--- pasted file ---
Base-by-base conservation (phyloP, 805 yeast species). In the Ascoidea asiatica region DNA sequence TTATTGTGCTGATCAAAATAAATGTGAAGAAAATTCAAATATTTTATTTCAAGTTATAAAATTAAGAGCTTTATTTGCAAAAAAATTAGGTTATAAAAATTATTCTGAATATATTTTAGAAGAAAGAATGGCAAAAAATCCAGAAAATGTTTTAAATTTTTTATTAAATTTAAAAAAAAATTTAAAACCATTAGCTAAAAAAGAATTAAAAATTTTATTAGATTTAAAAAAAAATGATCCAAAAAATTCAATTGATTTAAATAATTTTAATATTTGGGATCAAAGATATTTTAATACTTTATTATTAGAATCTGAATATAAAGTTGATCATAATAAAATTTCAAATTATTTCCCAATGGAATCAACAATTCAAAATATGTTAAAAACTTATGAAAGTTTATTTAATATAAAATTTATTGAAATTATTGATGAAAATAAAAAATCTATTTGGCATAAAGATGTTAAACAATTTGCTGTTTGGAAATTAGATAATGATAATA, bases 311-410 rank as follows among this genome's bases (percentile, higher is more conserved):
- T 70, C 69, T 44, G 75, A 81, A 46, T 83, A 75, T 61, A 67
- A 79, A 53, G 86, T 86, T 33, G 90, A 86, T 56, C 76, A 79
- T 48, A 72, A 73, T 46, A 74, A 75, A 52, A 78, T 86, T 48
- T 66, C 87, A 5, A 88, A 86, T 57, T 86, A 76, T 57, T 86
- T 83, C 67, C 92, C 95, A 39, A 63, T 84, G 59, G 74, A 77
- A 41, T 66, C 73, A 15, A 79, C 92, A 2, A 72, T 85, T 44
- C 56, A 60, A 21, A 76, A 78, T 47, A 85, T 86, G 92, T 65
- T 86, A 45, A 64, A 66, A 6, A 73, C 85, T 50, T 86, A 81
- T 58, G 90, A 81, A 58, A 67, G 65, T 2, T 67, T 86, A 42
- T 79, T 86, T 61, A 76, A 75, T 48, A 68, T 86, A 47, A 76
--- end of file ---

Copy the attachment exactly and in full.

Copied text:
Base-by-base conservation (phyloP, 805 yeast species). In the Ascoidea asiatica region DNA sequence TTATTGTGCTGATCAAAATAAATGTGAAGAAAATTCAAATATTTTATTTCAAGTTATAAAATTAAGAGCTTTATTTGCAAAAAAATTAGGTTATAAAAATTATTCTGAATATATTTTAGAAGAAAGAATGGCAAAAAATCCAGAAAATGTTTTAAATTTTTTATTAAATTTAAAAAAAAATTTAAAACCATTAGCTAAAAAAGAATTAAAAATTTTATTAGATTTAAAAAAAAATGATCCAAAAAATTCAATTGATTTAAATAATTTTAATATTTGGGATCAAAGATATTTTAATACTTTATTATTAGAATCTGAATATAAAGTTGATCATAATAAAATTTCAAATTATTTCCCAATGGAATCAACAATTCAAAATATGTTAAAAACTTATGAAAGTTTATTTAATATAAAATTTATTGAAATTATTGATGAAAATAAAAAATCTATTTGGCATAAAGATGTTAAACAATTTGCTGTTTGGAAATTAGATAATGATAATA, bases 311-410 rank as follows among this genome's bases (percentile, higher is more conserved):
- T 70, C 69, T 44, G 75, A 81, A 46, T 83, A 75, T 61, A 67
- A 79, A 53, G 86, T 86, T 33, G 90, A 86, T 56, C 76, A 79
- T 48, A 72, A 73, T 46, A 74, A 75, A 52, A 78, T 86, T 48
- T 66, C 87, A 5, A 88, A 86, T 57, T 86, A 76, T 57, T 86
- T 83, C 67, C 92, C 95, A 39, A 63, T 84, G 59, G 74, A 77
- A 41, T 66, C 73, A 15, A 79, C 92, A 2, A 72, T 85, T 44
- C 56, A 60, A 21, A 76, A 78, T 47, A 85, T 86, G 92, T 65
- T 86, A 45, A 64, A 66, A 6, A 73, C 85, T 50, T 86, A 81
- T 58, G 90, A 81, A 58, A 67, G 65, T 2, T 67, T 86, A 42
- T 79, T 86, T 61, A 76, A 75, T 48, A 68, T 86, A 47, A 76